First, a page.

Updated: May 16, 2019
Toddlers communicate in a variety of ways: through facial expression, gestures, emotions and words. They use language to request, reject, ask questions, convey emotion and comment. I’ve included some tips to help encourage more communication attempts and words from your young child during every day activities. These are strategies I use every day during speech therapy sessions with babies and toddlers. Believe me, they work!
1. Imitation –
Imitate your baby! You can imitate their play, sounds and gestures. If they say a sound or make a funny noise, say it back in a fun way! Watch carefully for opportunities to inmate your child. If they put a book on their head, you put the book on your head. If they clap, you clap. If they say “bababa” you say it back. Next you say a word or sound, and see if they will imitate you.
2. Expand –
If your child is using single words to communicate; expand on their word and model a phrase. Expansion encourages your child to combine words together. It’s important to keep your language just 1 step above your child’s. Use short phrases instead of lengthy sentences. For example, if your baby requests for “ball,” instead of giving it to them right away, you can say “play ball,” “want ball” or “roll ball.”
3. Give Choices –
If your child points or reaches for something general, offer verbal choices to help narrow down what they want (even if you know what they want!). Giving two choices provides a great language model to help them say new words. If your child points to the fridge, you can say, “do you want juice or water?” Show them the 2 choices and give them an opportunity to respond. They could point again or they might just attempt to say a new word.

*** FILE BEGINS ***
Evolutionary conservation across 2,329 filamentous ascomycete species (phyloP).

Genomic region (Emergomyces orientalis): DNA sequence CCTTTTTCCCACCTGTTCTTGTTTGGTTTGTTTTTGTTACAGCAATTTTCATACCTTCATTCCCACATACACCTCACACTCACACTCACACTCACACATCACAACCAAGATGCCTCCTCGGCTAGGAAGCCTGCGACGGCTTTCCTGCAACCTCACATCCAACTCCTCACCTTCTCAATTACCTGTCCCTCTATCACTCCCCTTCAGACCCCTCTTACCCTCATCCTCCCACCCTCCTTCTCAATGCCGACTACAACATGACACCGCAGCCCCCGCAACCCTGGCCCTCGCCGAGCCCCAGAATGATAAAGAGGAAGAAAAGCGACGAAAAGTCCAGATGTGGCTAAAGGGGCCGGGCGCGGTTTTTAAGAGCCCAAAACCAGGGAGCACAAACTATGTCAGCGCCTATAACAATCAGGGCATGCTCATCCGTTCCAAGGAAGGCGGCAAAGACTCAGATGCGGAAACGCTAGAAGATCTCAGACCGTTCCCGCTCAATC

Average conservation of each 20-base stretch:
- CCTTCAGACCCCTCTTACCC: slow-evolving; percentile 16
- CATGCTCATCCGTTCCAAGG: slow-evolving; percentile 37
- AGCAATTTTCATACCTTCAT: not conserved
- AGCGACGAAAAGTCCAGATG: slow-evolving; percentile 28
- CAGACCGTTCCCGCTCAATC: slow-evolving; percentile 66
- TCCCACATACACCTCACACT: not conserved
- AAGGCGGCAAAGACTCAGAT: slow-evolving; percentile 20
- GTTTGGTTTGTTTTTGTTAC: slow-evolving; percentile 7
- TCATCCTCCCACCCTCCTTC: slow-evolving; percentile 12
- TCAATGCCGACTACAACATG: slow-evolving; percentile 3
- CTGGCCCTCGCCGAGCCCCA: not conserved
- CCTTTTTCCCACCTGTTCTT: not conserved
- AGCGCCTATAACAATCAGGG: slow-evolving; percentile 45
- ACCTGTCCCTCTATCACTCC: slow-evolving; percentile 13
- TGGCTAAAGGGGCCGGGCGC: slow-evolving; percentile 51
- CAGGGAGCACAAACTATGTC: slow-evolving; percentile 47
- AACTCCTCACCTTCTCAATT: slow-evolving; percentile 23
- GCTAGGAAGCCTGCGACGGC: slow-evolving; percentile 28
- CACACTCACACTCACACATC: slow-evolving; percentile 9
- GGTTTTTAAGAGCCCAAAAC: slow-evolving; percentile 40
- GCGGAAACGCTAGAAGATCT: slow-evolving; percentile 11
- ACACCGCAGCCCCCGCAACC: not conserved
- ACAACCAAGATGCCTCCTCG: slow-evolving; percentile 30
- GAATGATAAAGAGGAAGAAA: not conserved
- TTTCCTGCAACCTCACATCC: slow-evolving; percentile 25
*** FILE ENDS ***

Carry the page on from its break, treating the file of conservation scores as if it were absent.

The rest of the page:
4. Out of Reach -
Keeping toys in view but out of reach is a great way to encourage requesting. Think on a high shelf, on the countertop or in a closet. If your child points or fusses to ask for a toy, prompt your child by giving them 2 choices.
5. Withholding –
In order to increase your child’s expressive language, whether through gestures, signs of words, you can withhold items your child desires, like pieces of a toy (i.e. puzzle pieces) or a snack food to encourage requesting. Give your child 1 small amount of the food (i.e. 1 goldfish or 1 cheerio) and wait for them to request for more. If they reach, point or grab for it, model the word “more,” or “food.” If your child is already using single words, offer a phrase, “more cheerios” or “more goldfish please.” The same goes for play. I love using toys with lots of pieces (i.e. puzzles, blocks, container toys) because it provides ample of opportunities for requesting. Don’t give your child all the blocks at once, keep some in the bag and encourage them to ask for more.
6. Clear Containers –
This is one of my all time favorites. Your child can see the items and toys inside but can’t open it with their tiny hands [insert communication opportunity here!]. They will need to ask for help to get that darn toy. Depending on your child’s developmental level, try modeling words and phrases like, “open please” “help me” “open” or use the sign for open.
7. Do Something Unexpected –
Roll a ball back and forth several times, then substitute the ball for another toy, like a toy car. Hold both toys and wait for your child to comment about the change or request for the item he wants.